So we filled out some questioners where they asked us who we were, how many followers we had on Twitter, embarrassing stories about us—little pieces to understand our personalities. Then they pulled us into a room and interviewed us with two other people.

What kind of questions did they ask you during the audition?

The interviewer asked Caitlin about how we knew each other, so she told them the story about coming to my birthday party with Twitter cupcakes and how we went to SXSW together. He glanced at her paperwork and immediately asked her why she had so many followers on Twitter. She has like 900 and so they were surprised by it.

Caitlin spoke about how she’s a girl and a nerd and very active on Twitter, engaging with people. She does the same thing on Twitter that I do—she follows about 50 percent of the people that follow her. To both of us, using Twitter is more about actually talking with people rather than the politics of following the right people.

But really they just asked us to tell them who we are and why we were there. I think they just wanted to see how we responded unprompted.

So how did you find out you’d advanced in the competition?

So we left Rock Bottom and felt like we did pretty well. They told us that we’d hear back some time in early November. But then we got a call that night and they brought us back for an interview that Saturday. It was at a hotel in downtown Chicago with the same guy who’d interviewed us the first time and another girl.

They videotaped the interview with us to see how we bantered. At one point in the interview, we said the only thing we may not agree on is musical taste. Then Caitlin said she would subject me to a lot of Phil Collins.
They told us that our interview would be screened by Ford executives and producers of the reality show. We also had to fill out a 9-page form that explained more of who we were, whether we had ever done anything that could be disparaging for Ford. It’s a reality TV show so they want to know whether this person has been on other reality TV shows, things like that.

That was the end of October and we are waiting to hear from Ford about next steps. We know that they did their last interview in Las Vegas on Nov. 20.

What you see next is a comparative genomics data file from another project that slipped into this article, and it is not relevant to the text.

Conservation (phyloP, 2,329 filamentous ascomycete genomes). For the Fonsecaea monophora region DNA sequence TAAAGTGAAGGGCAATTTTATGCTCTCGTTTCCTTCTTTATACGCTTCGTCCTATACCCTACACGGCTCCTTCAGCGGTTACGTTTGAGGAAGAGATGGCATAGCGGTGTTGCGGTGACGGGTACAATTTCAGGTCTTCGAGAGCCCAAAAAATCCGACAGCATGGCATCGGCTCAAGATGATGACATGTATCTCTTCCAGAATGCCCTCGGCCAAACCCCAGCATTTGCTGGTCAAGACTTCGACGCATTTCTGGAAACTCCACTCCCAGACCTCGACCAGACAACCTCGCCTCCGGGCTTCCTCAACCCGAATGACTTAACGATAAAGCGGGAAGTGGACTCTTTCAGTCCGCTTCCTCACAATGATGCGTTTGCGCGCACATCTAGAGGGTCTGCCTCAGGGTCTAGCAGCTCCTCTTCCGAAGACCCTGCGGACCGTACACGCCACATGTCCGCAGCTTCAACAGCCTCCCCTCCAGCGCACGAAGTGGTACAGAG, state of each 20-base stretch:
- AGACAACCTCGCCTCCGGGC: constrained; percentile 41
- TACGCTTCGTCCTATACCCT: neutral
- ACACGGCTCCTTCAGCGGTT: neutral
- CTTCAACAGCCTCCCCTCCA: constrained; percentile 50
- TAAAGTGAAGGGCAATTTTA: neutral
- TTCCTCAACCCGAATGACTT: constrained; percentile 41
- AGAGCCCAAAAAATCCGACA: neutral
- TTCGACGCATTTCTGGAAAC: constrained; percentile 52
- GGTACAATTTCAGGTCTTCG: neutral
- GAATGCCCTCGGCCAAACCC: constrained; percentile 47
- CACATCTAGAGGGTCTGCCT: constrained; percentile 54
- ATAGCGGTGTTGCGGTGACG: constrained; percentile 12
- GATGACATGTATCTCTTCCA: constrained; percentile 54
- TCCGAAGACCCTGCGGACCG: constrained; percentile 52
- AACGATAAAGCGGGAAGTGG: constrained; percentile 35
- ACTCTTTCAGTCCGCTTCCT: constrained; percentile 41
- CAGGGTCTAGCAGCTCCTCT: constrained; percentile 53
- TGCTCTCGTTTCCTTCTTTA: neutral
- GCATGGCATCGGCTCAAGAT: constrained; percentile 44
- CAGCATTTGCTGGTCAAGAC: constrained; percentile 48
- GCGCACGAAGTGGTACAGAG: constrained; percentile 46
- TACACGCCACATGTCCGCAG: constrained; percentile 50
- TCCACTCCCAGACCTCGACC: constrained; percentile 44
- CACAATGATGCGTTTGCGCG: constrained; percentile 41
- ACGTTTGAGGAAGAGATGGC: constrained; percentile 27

Do you know who the other finalists are?

We don’t know. On the Ford Focus Rally website, you can apply by posting your own video. I saw that a couple of guys I know from Chicago posted videos on there.

So what are you going to do to make sure you make the cut?

We are going to send out a Twitvite to all of our followers to show their support. A Twitvite is an invite system that is similar to Evite or Facebook events. We’re going to set up the Twitvite so that Ford Focus knows that John and Cailin are going to bring the thunder if they are get in the competition. The Twitvite will include @focusrally and our hashtag which is #TeamAwesomeSauce.

#TeamAwesomeSauce?

Yes, it’s a little long for a hashtag, but we’re going with it anyway. We have lots of ideas for how we’re going to promote ourselves.

Anybody that helps us out, we’re going to ask them to use that hash tag. We’ve also purchased a domain name for our new website and we’re creating a Facebook fan page. But that’s just the beginning.

So if #TeamAwesomeSauce competes in the Ford Focus Rally, how will this change your life?

I may have to quit my job. I work for a technology retailer in downtown Chicago and I teach people how to use computers. It’s a great job and I hope I don’t have to quit it—I want to emphasize that.

If we do make the cut, we will go off on this 5-week road trip, and I’ll plan to photograph and blog every day. If we win the rally, we’d also get $100,000 and 10 Ford Focuses. Caitlin and I have a company idea, but I can’t divulge too much about it. We would plan to use the $100,000 as start-up capital for our business.

Last question. What do you think of the social media strategy behind the Ford Focus Rally?

I think it’s a smart strategy if they choose the right people. I recognize that we would be vessels to talk about Ford. Our followers are going to read about Ford and experience a lot about Ford. Some people will probably be turned off by that, but other people will be excited and follow us because of the rally.

Like I said, I only follow the people that I’m actively engaged with. The people I know will actively support us and that will do a lot of good things for the Ford Focus brand. They will see my friends get into this as I get into it.

I’m excited about the possibility of driving a Ford Focus, especially the features in the car. They use synch technology to get my iPhone to communicate with the car, it has integrated GPS and a touch screen in the car.

The whole Ford Focus Rally concept has already rasied my opinion of Forday. We just went through the economic crisis where positive perceptions of American cars was at an all-time low.

To do something that’s really about experiencing America ina Ford Car that is all souped-up with the kinds of stuff that people in social media would be excited by, I think, is brilliant.

-Tracy Samantha Schmidt